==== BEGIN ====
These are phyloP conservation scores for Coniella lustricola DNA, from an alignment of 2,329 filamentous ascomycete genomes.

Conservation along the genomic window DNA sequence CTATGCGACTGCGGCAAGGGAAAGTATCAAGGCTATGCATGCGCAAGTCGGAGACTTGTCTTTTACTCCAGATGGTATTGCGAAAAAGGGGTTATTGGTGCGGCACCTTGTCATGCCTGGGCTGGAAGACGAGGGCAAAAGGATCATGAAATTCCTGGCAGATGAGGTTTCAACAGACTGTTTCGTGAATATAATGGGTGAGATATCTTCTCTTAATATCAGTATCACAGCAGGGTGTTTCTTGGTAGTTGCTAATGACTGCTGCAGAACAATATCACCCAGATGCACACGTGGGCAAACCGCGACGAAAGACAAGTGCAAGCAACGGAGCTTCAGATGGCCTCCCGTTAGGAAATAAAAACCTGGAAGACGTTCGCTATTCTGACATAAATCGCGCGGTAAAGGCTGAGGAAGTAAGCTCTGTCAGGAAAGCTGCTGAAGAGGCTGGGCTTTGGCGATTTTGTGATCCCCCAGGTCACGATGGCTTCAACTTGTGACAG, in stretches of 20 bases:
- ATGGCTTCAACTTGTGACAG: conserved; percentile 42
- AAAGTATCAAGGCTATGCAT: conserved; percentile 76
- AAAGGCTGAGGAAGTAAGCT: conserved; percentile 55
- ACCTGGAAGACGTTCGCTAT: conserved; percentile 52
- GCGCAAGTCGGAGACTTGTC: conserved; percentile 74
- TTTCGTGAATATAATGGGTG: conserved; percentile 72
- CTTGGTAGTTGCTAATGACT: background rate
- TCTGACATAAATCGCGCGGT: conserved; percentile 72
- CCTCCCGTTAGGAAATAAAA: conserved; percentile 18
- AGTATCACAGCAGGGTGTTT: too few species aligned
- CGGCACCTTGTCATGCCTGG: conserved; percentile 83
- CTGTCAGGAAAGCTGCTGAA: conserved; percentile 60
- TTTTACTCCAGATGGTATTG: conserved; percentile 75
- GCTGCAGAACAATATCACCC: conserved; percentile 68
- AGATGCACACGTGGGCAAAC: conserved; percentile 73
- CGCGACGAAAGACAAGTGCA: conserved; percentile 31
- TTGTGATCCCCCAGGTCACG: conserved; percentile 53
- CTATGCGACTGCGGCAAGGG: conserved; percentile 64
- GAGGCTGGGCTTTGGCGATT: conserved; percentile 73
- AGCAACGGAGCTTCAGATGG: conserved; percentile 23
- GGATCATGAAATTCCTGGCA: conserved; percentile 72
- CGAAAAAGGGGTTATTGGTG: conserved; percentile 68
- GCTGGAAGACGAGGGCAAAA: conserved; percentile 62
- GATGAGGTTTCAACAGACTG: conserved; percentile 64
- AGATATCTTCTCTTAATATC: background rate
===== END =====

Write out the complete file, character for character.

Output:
These are phyloP conservation scores for Coniella lustricola DNA, from an alignment of 2,329 filamentous ascomycete genomes.

Conservation along the genomic window DNA sequence CTATGCGACTGCGGCAAGGGAAAGTATCAAGGCTATGCATGCGCAAGTCGGAGACTTGTCTTTTACTCCAGATGGTATTGCGAAAAAGGGGTTATTGGTGCGGCACCTTGTCATGCCTGGGCTGGAAGACGAGGGCAAAAGGATCATGAAATTCCTGGCAGATGAGGTTTCAACAGACTGTTTCGTGAATATAATGGGTGAGATATCTTCTCTTAATATCAGTATCACAGCAGGGTGTTTCTTGGTAGTTGCTAATGACTGCTGCAGAACAATATCACCCAGATGCACACGTGGGCAAACCGCGACGAAAGACAAGTGCAAGCAACGGAGCTTCAGATGGCCTCCCGTTAGGAAATAAAAACCTGGAAGACGTTCGCTATTCTGACATAAATCGCGCGGTAAAGGCTGAGGAAGTAAGCTCTGTCAGGAAAGCTGCTGAAGAGGCTGGGCTTTGGCGATTTTGTGATCCCCCAGGTCACGATGGCTTCAACTTGTGACAG, in stretches of 20 bases:
- ATGGCTTCAACTTGTGACAG: conserved; percentile 42
- AAAGTATCAAGGCTATGCAT: conserved; percentile 76
- AAAGGCTGAGGAAGTAAGCT: conserved; percentile 55
- ACCTGGAAGACGTTCGCTAT: conserved; percentile 52
- GCGCAAGTCGGAGACTTGTC: conserved; percentile 74
- TTTCGTGAATATAATGGGTG: conserved; percentile 72
- CTTGGTAGTTGCTAATGACT: background rate
- TCTGACATAAATCGCGCGGT: conserved; percentile 72
- CCTCCCGTTAGGAAATAAAA: conserved; percentile 18
- AGTATCACAGCAGGGTGTTT: too few species aligned
- CGGCACCTTGTCATGCCTGG: conserved; percentile 83
- CTGTCAGGAAAGCTGCTGAA: conserved; percentile 60
- TTTTACTCCAGATGGTATTG: conserved; percentile 75
- GCTGCAGAACAATATCACCC: conserved; percentile 68
- AGATGCACACGTGGGCAAAC: conserved; percentile 73
- CGCGACGAAAGACAAGTGCA: conserved; percentile 31
- TTGTGATCCCCCAGGTCACG: conserved; percentile 53
- CTATGCGACTGCGGCAAGGG: conserved; percentile 64
- GAGGCTGGGCTTTGGCGATT: conserved; percentile 73
- AGCAACGGAGCTTCAGATGG: conserved; percentile 23
- GGATCATGAAATTCCTGGCA: conserved; percentile 72
- CGAAAAAGGGGTTATTGGTG: conserved; percentile 68
- GCTGGAAGACGAGGGCAAAA: conserved; percentile 62
- GATGAGGTTTCAACAGACTG: conserved; percentile 64
- AGATATCTTCTCTTAATATC: background rate